I'm repeating myself.  But repeat myself I must.
It's long been a theme of mine that institutions of higher education ought think of themselves as in the same business as the Ivies and the hundred other institutions all claiming to be in the top twenty according to whatever rankings are popular at the time.  I'm not alone in this: there's a term of art, Spielberg Effect, referring to accomplished graduates of less-highly-regarded institutions who qualified for admission to the high-status institutions yet didn't attend.
There's even better news when it comes to students graduating with the STEM degrees that seem to be of particular interest these days.
STEM majors who go to inexpensive low-or-mid-tier schools do just as well, income-wise, as their counterparts who spend hundreds of thousands of dollars on an Ivy League education, suggests that there is plenty of room for cost-saving in these programs.
Perhaps cost saving relative to the Ivies. Or perhaps we're seeing evidence that the Ivies' high price is underwriting the world-class research, while the teaching fellows and contingent faculty are actually doing the teaching.

Or perhaps the land-grants and mid-majors aren't exploiting their advantages fully. "At a time when college costs keep going up, and middle and working class families keep getting squeezed, these data highlight the need to find more efficient ways to deliver knowledge at lower cost."

Dean Dad speaks to the same responsibility, for a different reason.
Talented students often stay close to home, and restrict their college choices to places nearby.  And that’s not because they don’t know any better.  It’s because they want to.  Believe it or not, people consider factors beyond what shows up in scorecards.  Family obligations, regional tastes, and a sense of being at home matter.
Yes, and developing local human capital has potential.
Community colleges are increasingly countercultural in a geographic sense.  As Richard Florida likes to point out, the geographic distribution of wealth and opportunity is becoming increasingly spiky.  But community colleges’ distribution is flat.  They’re built on the assumption that the Batavias of the world matter.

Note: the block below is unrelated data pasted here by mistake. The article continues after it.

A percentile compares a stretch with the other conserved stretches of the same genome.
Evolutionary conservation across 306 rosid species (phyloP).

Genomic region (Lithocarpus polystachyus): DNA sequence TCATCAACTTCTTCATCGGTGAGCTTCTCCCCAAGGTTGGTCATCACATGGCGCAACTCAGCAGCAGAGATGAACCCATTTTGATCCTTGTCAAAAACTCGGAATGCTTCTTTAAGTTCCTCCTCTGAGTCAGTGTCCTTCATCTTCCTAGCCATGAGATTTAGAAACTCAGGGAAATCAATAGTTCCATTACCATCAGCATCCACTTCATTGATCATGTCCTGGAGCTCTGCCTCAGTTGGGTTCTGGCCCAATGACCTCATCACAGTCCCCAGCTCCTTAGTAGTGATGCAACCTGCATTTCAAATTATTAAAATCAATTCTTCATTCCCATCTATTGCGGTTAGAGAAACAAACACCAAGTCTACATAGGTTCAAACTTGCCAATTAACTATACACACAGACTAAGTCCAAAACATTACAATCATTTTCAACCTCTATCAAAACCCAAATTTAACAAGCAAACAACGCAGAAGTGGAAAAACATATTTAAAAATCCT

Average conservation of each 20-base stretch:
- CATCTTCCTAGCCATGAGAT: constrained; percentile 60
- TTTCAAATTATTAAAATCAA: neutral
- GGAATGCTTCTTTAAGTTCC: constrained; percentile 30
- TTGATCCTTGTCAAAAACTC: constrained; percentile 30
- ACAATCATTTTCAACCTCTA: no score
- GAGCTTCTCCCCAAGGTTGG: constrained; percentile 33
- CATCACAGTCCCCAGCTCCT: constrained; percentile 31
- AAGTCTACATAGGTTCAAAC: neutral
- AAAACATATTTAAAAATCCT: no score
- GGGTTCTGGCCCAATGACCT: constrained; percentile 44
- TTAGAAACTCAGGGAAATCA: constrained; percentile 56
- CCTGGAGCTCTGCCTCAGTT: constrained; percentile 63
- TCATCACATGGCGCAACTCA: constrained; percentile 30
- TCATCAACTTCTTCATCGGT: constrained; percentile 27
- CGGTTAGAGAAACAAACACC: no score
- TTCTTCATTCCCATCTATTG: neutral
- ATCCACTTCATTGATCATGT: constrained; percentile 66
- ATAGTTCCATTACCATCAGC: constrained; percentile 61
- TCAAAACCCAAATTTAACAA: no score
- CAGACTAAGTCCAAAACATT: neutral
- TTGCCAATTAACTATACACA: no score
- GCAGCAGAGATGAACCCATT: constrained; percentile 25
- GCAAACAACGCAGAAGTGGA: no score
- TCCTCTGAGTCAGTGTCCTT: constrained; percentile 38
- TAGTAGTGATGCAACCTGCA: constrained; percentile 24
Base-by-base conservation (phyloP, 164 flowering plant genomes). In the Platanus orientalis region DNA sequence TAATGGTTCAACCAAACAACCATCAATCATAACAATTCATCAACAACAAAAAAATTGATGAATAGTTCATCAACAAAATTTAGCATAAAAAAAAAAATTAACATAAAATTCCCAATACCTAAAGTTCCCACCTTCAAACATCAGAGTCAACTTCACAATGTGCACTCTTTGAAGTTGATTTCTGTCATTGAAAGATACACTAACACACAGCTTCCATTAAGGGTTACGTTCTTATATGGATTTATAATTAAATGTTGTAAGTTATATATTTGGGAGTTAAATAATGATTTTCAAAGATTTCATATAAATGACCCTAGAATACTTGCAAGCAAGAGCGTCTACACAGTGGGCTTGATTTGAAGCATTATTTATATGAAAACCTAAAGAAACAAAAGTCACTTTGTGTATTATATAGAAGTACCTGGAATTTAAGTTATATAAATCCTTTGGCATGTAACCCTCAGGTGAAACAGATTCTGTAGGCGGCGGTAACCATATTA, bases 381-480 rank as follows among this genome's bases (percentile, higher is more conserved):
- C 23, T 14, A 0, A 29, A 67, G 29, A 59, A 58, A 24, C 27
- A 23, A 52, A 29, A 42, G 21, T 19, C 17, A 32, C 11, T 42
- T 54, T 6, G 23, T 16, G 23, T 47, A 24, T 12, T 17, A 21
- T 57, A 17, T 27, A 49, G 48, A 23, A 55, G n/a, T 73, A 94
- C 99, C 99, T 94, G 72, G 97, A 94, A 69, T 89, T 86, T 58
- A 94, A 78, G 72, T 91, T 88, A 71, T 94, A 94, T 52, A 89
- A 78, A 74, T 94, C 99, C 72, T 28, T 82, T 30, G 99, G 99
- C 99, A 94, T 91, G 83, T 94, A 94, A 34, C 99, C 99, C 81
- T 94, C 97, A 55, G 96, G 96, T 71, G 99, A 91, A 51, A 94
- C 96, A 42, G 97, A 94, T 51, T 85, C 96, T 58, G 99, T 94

They do.  Students know that; they’re telling us with their feet.  I hope policymakers figure that out before they do even more damage.
Yes. I have to repeat myself. But repeat I must.
"What matters, though, to the citizens of Wisconsin is that Milwaukee, despite having neither high-visibility football nor royalties from rat poison, now has more Wisconsin residents enrolled than Madison, and Milwaukee's part of the social contract is to make sure that its brainiacs and strivers get the intellectual challenge they might have hoped to get at Madison, had Madison provided a slot for them. The incentive to the former teachers' colleges ought to be to lift their academic profiles as well."  Yeah, I've used that quote several times before, but in the words of the Distinguished Professor, even the brightest among you could benefit from a modicum of repetition.
If I have to run it again tomorrow, or next week, or for as long as there are conscious thoughts in my brain, I will.

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